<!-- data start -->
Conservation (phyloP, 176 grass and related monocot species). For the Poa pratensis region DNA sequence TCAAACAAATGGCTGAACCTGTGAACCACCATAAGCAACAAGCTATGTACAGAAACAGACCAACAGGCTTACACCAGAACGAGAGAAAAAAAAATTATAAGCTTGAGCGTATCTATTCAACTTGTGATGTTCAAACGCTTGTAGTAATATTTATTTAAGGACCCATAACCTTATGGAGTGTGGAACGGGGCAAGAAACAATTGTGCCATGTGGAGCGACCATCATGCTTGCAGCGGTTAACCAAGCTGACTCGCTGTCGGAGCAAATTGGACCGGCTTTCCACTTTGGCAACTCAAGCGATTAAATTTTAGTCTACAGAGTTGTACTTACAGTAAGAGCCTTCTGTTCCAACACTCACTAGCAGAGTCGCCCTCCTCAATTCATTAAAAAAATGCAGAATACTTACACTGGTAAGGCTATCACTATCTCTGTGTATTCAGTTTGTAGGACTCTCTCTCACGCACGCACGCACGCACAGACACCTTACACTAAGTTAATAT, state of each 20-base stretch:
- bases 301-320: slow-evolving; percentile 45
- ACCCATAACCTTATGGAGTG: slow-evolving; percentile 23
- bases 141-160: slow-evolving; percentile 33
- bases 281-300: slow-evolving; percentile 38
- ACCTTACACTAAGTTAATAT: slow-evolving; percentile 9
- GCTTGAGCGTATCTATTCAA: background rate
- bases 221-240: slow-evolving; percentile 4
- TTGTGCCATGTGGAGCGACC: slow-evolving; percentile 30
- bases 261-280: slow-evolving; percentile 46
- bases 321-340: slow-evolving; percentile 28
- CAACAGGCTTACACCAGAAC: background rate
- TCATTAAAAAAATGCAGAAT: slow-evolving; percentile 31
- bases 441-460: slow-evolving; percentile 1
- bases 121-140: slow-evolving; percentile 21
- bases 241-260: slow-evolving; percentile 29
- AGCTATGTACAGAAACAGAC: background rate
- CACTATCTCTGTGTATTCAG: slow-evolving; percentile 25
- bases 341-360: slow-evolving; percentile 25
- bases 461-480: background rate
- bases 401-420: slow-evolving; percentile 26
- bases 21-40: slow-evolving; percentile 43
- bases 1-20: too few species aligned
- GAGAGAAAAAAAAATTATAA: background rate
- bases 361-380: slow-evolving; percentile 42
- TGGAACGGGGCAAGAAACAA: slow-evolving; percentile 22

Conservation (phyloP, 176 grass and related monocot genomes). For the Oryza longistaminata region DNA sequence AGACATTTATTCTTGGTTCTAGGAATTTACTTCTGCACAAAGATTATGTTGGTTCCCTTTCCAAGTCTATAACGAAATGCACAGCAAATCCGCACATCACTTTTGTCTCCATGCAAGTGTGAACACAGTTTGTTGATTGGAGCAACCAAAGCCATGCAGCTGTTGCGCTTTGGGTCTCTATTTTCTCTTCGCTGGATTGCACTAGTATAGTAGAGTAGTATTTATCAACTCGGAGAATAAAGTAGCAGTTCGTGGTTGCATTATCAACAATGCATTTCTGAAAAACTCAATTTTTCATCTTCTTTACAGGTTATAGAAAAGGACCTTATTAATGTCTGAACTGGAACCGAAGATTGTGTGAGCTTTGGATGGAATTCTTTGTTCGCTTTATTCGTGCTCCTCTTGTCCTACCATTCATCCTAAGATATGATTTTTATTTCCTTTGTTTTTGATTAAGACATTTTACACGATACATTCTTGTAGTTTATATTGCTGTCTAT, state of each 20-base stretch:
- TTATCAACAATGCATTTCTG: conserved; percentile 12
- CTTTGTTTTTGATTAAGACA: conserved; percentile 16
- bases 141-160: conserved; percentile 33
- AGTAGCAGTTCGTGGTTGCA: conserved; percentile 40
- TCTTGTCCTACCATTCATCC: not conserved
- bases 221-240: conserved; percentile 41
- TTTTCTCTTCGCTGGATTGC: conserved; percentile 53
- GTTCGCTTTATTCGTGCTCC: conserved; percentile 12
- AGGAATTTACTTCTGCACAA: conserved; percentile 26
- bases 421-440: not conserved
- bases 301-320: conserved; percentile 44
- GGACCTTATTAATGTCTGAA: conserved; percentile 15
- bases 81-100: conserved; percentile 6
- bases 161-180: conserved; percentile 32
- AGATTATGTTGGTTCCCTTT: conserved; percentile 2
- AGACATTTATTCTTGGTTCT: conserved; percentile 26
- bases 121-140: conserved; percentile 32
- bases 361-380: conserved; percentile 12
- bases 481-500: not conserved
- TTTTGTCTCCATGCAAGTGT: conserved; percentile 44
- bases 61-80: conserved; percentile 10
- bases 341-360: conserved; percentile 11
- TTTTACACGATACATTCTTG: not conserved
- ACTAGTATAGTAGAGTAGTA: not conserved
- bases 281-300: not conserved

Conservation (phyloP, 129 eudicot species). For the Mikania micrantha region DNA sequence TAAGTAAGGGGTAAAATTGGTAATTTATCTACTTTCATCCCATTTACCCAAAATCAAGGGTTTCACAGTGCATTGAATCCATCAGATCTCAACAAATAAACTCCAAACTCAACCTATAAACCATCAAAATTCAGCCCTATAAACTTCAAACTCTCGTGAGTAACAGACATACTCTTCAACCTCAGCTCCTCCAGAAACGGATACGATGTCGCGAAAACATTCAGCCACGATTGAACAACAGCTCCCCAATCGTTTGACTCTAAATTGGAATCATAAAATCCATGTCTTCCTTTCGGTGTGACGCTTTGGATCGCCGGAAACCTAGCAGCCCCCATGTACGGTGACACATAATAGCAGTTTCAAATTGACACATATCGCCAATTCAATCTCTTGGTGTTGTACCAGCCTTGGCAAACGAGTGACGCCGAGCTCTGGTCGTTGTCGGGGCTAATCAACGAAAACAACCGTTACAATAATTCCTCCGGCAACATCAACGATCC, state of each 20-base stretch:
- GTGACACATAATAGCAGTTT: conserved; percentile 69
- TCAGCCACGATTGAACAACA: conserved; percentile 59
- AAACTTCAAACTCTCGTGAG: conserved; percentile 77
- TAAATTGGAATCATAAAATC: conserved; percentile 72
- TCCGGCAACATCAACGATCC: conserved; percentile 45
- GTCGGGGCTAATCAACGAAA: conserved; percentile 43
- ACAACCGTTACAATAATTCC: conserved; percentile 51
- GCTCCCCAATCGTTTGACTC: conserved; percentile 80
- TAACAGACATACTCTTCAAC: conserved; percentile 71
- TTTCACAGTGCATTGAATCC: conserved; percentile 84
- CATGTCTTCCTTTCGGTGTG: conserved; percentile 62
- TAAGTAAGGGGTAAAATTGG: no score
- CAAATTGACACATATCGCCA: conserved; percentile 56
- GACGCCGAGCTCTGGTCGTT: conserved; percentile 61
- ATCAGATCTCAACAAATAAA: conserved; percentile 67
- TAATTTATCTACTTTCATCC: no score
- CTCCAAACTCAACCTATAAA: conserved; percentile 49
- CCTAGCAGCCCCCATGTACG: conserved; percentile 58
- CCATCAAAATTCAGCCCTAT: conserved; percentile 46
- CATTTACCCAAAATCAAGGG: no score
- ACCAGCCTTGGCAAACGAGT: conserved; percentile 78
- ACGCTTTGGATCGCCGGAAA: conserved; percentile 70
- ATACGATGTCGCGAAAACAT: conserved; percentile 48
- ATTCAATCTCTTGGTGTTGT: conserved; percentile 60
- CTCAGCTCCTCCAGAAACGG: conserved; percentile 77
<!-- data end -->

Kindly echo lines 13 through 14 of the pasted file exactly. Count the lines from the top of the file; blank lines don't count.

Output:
- TCATTAAAAAAATGCAGAAT: slow-evolving; percentile 31
- bases 441-460: slow-evolving; percentile 1